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Health Belief Model

The design of the Lyme disease (LD) curriculum is based on a synthesis of theories about what causes people to change their health habits. The model describes people’s motivation and readiness to change their health-related behavior.Specifically, people’s behavior is influenced by their perception that taking action will result in a desirable outcome, belief in their ability to perform the behavior, (self-efficacy) that they are susceptible and that the consequences can be serious, that the barriers to taking action are outweighed by the benefits, and belief that others whom they value would approve.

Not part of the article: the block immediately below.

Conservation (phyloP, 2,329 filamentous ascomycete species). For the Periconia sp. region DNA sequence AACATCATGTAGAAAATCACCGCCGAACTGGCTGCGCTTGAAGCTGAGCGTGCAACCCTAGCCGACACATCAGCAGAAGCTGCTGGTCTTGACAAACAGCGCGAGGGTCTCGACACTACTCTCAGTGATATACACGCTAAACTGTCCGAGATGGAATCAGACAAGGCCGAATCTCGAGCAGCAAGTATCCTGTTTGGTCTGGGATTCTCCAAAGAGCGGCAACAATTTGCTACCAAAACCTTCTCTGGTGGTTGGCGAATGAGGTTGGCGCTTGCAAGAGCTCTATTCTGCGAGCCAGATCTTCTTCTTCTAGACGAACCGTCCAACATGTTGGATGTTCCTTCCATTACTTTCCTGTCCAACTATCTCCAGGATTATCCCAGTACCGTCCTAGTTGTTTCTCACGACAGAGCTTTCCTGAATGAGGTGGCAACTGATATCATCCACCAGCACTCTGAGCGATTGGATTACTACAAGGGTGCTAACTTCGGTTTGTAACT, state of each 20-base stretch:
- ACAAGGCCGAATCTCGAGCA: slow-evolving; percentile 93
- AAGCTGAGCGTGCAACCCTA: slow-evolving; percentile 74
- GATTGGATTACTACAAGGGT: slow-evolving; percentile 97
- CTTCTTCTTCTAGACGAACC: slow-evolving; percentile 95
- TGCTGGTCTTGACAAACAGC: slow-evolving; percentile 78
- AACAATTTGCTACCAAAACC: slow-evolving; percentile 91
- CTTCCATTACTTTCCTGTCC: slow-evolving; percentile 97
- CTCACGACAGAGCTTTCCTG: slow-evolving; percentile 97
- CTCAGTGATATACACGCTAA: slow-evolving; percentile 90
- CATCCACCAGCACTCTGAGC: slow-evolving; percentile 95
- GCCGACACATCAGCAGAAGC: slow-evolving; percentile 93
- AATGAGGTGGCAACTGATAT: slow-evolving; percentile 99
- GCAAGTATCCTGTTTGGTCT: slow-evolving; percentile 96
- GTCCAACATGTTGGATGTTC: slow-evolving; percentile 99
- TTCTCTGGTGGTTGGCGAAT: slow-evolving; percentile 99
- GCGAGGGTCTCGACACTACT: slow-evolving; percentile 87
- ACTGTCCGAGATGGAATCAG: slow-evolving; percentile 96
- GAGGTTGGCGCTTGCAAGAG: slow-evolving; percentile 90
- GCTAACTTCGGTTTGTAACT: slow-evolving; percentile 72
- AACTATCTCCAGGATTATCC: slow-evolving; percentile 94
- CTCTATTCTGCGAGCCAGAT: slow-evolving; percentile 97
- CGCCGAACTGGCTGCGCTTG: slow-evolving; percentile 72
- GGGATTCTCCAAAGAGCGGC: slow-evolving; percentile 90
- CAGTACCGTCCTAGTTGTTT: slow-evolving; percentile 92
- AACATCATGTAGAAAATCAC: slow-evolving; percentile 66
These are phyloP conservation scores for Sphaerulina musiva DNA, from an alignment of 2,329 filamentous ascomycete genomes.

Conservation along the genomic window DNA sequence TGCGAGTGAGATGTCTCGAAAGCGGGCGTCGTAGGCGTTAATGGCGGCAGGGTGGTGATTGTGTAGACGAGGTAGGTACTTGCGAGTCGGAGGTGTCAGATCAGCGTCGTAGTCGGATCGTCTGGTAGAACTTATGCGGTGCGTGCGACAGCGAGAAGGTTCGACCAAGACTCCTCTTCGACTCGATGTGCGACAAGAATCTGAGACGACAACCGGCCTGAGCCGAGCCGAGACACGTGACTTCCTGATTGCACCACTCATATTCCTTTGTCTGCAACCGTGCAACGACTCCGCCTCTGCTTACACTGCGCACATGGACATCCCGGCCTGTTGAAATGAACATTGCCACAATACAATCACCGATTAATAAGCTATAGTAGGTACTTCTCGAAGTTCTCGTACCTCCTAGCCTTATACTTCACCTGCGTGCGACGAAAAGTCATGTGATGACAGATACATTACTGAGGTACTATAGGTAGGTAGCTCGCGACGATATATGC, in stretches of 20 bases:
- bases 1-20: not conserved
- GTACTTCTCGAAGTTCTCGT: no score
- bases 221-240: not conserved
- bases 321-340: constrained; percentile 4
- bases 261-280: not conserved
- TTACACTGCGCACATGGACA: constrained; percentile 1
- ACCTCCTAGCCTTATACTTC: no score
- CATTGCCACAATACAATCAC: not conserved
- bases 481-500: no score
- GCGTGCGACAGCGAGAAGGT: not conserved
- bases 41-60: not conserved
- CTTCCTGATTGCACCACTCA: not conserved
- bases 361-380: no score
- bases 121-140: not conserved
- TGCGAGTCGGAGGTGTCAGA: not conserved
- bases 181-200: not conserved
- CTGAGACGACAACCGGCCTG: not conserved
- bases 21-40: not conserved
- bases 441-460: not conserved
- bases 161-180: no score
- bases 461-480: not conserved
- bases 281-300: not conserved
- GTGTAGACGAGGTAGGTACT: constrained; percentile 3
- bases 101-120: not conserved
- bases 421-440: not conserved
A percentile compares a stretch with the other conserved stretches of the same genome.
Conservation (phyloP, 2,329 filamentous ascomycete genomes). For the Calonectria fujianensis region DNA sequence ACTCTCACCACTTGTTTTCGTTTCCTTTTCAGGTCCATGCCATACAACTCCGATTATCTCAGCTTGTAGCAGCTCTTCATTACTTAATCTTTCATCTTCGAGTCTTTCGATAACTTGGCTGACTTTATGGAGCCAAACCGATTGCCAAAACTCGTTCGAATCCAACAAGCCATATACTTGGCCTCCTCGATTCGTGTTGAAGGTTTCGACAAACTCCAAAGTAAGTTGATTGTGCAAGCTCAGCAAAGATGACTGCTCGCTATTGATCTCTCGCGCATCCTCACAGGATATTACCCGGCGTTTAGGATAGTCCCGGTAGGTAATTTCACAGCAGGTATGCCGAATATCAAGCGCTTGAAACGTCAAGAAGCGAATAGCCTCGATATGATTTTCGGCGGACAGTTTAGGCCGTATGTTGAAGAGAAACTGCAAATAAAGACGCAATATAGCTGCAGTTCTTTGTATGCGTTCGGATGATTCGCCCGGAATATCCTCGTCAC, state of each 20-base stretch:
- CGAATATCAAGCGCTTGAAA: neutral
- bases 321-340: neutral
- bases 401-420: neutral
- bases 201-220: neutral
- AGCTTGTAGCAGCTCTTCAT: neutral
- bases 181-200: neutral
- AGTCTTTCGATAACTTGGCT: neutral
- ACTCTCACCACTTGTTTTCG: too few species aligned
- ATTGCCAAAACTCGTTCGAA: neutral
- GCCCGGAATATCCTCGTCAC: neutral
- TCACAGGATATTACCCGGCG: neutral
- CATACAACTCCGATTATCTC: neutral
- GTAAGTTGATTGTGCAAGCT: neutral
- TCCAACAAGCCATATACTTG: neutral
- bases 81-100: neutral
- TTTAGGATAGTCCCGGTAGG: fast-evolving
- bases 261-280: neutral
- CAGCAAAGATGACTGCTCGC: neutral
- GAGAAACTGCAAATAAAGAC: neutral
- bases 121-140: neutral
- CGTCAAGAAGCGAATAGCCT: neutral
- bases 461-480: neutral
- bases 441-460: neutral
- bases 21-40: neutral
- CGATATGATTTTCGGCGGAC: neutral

Dimensions of these research models incorporated into the LD educational curriculum are:

  • Awareness and knowledge about the disease (You do not feel it when a tick bites)
  • Benefits of performing preventive behavior (Early detection and removal of ticks within 2 days for nymphs and 5 days for adult ticks) reduces the likelihood of contracting LD.
  • Belief that the disease is a serious illness and that one is susceptible (Aware of others who have had LD)
  • Confidence that one has the skills and resources to perform preventive behavior (I can find a tick on myself and/or recognize the symptoms of LD)
  • Perceive the benefit of taking preventive action outweighs the inconvenience (I do a tick check when I come in from the outdoors)

Below is a visual representation of this model. You can also download a copy by clicking here.

Brigham and Women's Lyme Disease Prevention Program